Developing Talents for Indonesia’s Life Sciences arena
Life sciences are an essential and integral part of each society, in fact, they are directly related to crucial aspects of our life, such as healthcare and food safety. To take just one concrete example to illustrate the importance of life sciences to our lives, let us discuss pathogens. Throughout our lives, we are exposed to various pathogens. Not long ago, a trivial bacterial infection would easily turn into a deadly or highly debilitating disease. Nowadays, however, a trip to the pharmacy could unknowingly deter us from death. A few generations ago, life expectancy was around 35 years. Entire families were decimated by banal diseases, including influenza or bacterial infection.
Today, thanks to the advancement in life sciences, the life expectancy of human beings has been advanced dramatically, and we see many people live beyond the age of 70. Medical technology has reached a point where its advancement allows many diseases to be treated, prolonging the human life span.
As well as prolonging our life span, advancements in life sciences have also majorly contributed to improving life quality among human beings. “For instance, if you get sick from a non-lifethreatening disease, you might be likely get back on your feet within a short amount of time if you were properly diagnosed and treated,” said Matteo Morello, Director of Academic Affairs, Indonesia International Institute for Life Sciences (i3L).
Without the scientific contribution of life sciences, the quality and productivity of a nation’s whole workforce is affected. This is one of the reasons why the demand for graduates from this field,
who can work in a wide range of sectors, including but not limited to food safety, pharmaceuticals, medical devices, diagnostic and healthcare, is constantly increasing. Advancements in life sciences can also help a nation to boost its economic development.
“If as a nation you can produce your own drugs, instead of importing them from other countries, you can create job opportunities and in the meantime reallocate what you save from buying and importing drugs to other issues equally relevant to the society.” Morello said.
There is no doubt every country should invest in education if they want to lay solid foundations for research and development to thrive. However, up to few years ago Indonesian students that want to pursue a career in life sciences, for example within the Biomedicine or Bioinformatics field, had no choice but to continue their studies abroad.
As an institution, i3L was established in 2012 to fill that gap, meaning local students no longer had to go overseas to purse a degree in life sciences. The i3L campus is located on Jl. Pulomas Barat, East Jakarta.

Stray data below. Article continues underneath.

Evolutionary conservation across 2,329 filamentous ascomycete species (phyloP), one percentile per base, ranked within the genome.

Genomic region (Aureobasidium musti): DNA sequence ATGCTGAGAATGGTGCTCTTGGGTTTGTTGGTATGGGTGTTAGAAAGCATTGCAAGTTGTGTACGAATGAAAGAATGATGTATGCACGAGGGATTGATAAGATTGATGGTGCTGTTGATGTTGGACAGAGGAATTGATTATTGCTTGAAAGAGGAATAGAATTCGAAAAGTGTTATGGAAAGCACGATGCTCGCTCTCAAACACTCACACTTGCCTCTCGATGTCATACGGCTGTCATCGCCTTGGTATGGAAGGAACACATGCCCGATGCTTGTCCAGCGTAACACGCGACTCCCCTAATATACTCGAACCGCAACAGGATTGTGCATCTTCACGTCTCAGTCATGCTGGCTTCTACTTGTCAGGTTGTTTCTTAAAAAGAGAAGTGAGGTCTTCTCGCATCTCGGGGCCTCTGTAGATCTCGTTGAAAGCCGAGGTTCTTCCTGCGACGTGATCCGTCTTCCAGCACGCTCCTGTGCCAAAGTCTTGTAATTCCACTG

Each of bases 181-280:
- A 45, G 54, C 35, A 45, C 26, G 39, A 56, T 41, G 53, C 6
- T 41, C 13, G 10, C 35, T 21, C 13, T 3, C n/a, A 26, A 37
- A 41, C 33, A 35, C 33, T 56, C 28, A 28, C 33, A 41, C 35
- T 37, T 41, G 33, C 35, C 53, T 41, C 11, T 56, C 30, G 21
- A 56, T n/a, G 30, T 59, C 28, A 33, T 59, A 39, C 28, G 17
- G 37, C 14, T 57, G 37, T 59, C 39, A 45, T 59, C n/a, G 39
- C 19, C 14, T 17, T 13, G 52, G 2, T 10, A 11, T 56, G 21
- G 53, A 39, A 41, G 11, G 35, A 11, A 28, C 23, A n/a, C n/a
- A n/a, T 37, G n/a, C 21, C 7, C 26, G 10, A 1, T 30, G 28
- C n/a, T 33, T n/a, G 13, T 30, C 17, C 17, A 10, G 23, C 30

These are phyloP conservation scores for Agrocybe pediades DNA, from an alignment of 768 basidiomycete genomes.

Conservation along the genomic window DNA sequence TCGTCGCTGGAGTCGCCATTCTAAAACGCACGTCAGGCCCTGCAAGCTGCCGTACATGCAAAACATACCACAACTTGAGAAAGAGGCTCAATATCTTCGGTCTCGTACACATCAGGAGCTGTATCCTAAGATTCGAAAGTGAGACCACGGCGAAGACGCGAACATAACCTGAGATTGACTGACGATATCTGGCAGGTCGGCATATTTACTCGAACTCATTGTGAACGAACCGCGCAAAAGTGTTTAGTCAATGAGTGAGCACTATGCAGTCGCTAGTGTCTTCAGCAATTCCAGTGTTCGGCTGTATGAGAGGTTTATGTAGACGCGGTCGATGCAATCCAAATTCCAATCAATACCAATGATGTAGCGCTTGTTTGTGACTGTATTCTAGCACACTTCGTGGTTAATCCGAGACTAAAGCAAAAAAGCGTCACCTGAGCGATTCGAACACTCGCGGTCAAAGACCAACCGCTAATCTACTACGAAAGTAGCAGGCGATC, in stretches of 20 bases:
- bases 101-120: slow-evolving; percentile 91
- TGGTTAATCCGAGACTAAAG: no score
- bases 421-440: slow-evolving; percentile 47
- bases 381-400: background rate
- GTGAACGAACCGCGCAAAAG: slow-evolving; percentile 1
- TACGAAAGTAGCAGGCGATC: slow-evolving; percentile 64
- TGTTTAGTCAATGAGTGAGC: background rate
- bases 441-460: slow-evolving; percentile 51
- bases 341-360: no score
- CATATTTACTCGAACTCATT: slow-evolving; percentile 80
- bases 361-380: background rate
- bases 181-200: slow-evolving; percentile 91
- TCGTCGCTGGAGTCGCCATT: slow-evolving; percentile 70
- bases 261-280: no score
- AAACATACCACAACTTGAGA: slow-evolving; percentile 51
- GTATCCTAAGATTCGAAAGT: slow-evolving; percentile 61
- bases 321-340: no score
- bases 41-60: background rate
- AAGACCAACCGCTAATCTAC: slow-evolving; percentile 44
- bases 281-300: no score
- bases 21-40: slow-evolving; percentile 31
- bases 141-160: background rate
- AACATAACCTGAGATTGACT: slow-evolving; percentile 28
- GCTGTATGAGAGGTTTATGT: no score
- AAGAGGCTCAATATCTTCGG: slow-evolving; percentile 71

The institute offers undergraduates programs in Entrepreneurship, Bioinformatics, Biomedicine, Biotechnology, Food Science, Food Technology and Pharmacy, as well as a master level program in Biomanagement. The i3L has currently around 300 active students and about 30 lecturers, most of whom earned their Master’s or Doctoral degrees from overseas universities, with an 80:20 ratio between expats and local lecturers. The university’s curriculum places a heavy emphasis on practical, real-life learning experiences.
“I can say that our students spend almost 50 percent of their time, while in campus, in the laboratory. Life sciences is a highly applicative field. In order to thrive in this field, you must develop skills and competencies through practice” Morello said.
Aside from laboratory practices facilitated by cutting-edge equipment and technologies, i3L students are also offered with a rich chance for internships and exchange programs right from their first year of studying, giving them further opportunity to put their knowledge and skills to the test.
“Around 60 to 80 of our students have already experienced an international exchange program,” Morello said, adding that i3L was cooperating with a number of universities abroad, such as Boston University in the United States and Deakin University in Australia.
Meanwhile, for the internship programs, the institute cooperates with institutions and companies such as Carolus Hospital, GarudaFood, Orang Tua, the Eijkman Institute and many more. “By the time i3L’s students enter their third and fourth [academic] year, the majority of their learning process is based on case studies and applied research projects. These projects are vital to help nurture critical thinking skills among students, helping them to analyze the complexities of a problem in an objective manner,” Morello said.